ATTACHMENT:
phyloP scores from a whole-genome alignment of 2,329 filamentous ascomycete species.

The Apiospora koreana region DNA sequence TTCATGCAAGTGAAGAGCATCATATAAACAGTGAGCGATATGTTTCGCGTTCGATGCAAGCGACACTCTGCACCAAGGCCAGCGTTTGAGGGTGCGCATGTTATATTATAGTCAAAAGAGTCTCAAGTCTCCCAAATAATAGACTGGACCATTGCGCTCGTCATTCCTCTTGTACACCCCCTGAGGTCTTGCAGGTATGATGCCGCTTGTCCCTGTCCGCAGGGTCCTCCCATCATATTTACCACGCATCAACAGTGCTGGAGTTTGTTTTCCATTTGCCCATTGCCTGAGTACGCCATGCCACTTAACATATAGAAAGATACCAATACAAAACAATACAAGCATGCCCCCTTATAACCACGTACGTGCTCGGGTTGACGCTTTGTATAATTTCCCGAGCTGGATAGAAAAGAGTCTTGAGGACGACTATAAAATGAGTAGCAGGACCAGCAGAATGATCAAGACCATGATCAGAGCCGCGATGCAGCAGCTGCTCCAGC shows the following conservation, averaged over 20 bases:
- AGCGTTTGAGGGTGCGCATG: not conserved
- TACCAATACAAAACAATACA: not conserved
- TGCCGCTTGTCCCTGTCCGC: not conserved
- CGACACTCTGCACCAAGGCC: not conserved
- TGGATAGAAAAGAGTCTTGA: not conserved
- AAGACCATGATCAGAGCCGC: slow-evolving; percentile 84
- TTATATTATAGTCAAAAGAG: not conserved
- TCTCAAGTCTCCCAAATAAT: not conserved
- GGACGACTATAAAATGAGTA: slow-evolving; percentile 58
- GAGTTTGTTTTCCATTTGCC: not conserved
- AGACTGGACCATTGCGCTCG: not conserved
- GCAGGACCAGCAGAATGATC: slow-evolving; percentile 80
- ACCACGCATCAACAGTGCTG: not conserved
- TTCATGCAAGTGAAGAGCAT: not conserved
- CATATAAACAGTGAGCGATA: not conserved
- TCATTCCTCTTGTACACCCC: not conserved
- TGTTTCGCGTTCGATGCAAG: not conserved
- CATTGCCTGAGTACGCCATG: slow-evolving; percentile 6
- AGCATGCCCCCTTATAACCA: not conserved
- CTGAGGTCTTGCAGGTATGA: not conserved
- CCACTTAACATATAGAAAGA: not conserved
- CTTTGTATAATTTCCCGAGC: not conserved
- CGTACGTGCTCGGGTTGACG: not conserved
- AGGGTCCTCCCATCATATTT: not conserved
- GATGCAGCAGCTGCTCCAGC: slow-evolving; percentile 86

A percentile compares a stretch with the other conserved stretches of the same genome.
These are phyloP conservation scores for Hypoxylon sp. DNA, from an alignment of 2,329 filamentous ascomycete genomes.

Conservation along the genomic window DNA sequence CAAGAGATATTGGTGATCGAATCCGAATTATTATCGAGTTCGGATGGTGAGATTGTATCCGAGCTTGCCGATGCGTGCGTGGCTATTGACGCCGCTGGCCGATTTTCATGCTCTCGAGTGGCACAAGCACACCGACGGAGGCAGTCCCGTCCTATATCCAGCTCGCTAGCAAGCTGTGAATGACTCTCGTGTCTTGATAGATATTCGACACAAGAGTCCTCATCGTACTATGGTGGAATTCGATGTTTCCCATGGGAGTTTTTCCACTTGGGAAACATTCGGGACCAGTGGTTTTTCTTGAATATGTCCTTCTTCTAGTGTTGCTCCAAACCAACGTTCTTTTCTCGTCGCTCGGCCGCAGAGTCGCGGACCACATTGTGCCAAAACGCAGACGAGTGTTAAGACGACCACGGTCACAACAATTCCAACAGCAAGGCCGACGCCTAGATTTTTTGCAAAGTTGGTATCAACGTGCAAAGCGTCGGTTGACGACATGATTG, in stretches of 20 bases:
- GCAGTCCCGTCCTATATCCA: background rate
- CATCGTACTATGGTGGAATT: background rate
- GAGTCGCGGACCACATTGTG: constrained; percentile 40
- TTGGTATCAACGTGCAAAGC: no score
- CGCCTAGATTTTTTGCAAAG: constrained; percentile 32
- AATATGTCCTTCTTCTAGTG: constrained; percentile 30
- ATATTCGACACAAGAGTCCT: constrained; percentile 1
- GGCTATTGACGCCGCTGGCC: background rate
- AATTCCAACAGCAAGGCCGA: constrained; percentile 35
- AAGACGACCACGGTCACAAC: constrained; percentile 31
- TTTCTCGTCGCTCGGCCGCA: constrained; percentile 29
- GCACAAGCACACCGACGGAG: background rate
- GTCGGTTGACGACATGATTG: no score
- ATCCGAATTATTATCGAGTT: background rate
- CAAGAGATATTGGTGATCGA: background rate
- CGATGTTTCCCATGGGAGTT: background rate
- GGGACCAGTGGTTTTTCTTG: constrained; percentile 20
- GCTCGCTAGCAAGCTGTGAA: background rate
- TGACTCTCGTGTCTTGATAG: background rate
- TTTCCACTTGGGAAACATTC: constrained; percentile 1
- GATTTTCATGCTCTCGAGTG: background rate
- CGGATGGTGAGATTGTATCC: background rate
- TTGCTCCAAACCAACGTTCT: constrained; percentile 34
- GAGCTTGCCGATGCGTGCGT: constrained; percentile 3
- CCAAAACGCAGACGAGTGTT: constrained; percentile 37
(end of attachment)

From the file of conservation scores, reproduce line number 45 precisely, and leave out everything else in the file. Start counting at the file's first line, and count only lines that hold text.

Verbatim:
- CAAGAGATATTGGTGATCGA: background rate